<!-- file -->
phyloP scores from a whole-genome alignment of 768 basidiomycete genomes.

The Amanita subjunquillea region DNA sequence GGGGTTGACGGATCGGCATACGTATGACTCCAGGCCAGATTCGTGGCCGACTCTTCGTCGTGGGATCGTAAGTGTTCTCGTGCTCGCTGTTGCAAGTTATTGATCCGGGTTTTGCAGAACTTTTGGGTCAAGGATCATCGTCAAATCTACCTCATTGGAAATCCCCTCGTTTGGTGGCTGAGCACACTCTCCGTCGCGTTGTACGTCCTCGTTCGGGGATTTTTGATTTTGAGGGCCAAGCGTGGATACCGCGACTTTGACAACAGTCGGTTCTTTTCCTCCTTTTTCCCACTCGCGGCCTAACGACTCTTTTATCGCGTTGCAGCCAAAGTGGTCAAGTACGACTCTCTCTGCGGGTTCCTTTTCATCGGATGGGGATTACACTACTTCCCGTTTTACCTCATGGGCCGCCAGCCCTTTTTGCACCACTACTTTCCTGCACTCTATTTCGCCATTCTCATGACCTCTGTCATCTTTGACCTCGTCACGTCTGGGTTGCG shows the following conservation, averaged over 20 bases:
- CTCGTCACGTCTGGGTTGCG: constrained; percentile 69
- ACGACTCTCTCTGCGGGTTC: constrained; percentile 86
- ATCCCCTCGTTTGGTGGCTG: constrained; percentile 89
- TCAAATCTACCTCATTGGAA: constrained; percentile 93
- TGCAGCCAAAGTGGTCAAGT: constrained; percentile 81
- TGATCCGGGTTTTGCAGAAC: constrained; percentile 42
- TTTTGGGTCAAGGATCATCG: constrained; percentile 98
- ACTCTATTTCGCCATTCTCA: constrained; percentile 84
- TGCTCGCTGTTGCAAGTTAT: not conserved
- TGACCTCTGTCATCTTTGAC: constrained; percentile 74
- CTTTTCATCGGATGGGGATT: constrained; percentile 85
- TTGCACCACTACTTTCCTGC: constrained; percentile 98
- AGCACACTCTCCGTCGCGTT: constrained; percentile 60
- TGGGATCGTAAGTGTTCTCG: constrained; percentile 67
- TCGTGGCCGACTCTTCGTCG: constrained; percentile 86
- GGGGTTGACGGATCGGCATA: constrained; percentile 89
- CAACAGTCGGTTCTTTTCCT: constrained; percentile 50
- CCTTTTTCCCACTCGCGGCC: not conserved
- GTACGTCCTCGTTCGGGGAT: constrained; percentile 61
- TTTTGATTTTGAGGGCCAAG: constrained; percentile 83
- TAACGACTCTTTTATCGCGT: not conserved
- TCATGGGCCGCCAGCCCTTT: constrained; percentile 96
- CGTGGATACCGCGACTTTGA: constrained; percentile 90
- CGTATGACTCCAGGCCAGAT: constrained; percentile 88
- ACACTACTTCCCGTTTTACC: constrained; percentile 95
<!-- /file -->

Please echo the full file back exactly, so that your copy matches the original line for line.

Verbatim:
phyloP scores from a whole-genome alignment of 768 basidiomycete genomes.

The Amanita subjunquillea region DNA sequence GGGGTTGACGGATCGGCATACGTATGACTCCAGGCCAGATTCGTGGCCGACTCTTCGTCGTGGGATCGTAAGTGTTCTCGTGCTCGCTGTTGCAAGTTATTGATCCGGGTTTTGCAGAACTTTTGGGTCAAGGATCATCGTCAAATCTACCTCATTGGAAATCCCCTCGTTTGGTGGCTGAGCACACTCTCCGTCGCGTTGTACGTCCTCGTTCGGGGATTTTTGATTTTGAGGGCCAAGCGTGGATACCGCGACTTTGACAACAGTCGGTTCTTTTCCTCCTTTTTCCCACTCGCGGCCTAACGACTCTTTTATCGCGTTGCAGCCAAAGTGGTCAAGTACGACTCTCTCTGCGGGTTCCTTTTCATCGGATGGGGATTACACTACTTCCCGTTTTACCTCATGGGCCGCCAGCCCTTTTTGCACCACTACTTTCCTGCACTCTATTTCGCCATTCTCATGACCTCTGTCATCTTTGACCTCGTCACGTCTGGGTTGCG shows the following conservation, averaged over 20 bases:
- CTCGTCACGTCTGGGTTGCG: constrained; percentile 69
- ACGACTCTCTCTGCGGGTTC: constrained; percentile 86
- ATCCCCTCGTTTGGTGGCTG: constrained; percentile 89
- TCAAATCTACCTCATTGGAA: constrained; percentile 93
- TGCAGCCAAAGTGGTCAAGT: constrained; percentile 81
- TGATCCGGGTTTTGCAGAAC: constrained; percentile 42
- TTTTGGGTCAAGGATCATCG: constrained; percentile 98
- ACTCTATTTCGCCATTCTCA: constrained; percentile 84
- TGCTCGCTGTTGCAAGTTAT: not conserved
- TGACCTCTGTCATCTTTGAC: constrained; percentile 74
- CTTTTCATCGGATGGGGATT: constrained; percentile 85
- TTGCACCACTACTTTCCTGC: constrained; percentile 98
- AGCACACTCTCCGTCGCGTT: constrained; percentile 60
- TGGGATCGTAAGTGTTCTCG: constrained; percentile 67
- TCGTGGCCGACTCTTCGTCG: constrained; percentile 86
- GGGGTTGACGGATCGGCATA: constrained; percentile 89
- CAACAGTCGGTTCTTTTCCT: constrained; percentile 50
- CCTTTTTCCCACTCGCGGCC: not conserved
- GTACGTCCTCGTTCGGGGAT: constrained; percentile 61
- TTTTGATTTTGAGGGCCAAG: constrained; percentile 83
- TAACGACTCTTTTATCGCGT: not conserved
- TCATGGGCCGCCAGCCCTTT: constrained; percentile 96
- CGTGGATACCGCGACTTTGA: constrained; percentile 90
- CGTATGACTCCAGGCCAGAT: constrained; percentile 88
- ACACTACTTCCCGTTTTACC: constrained; percentile 95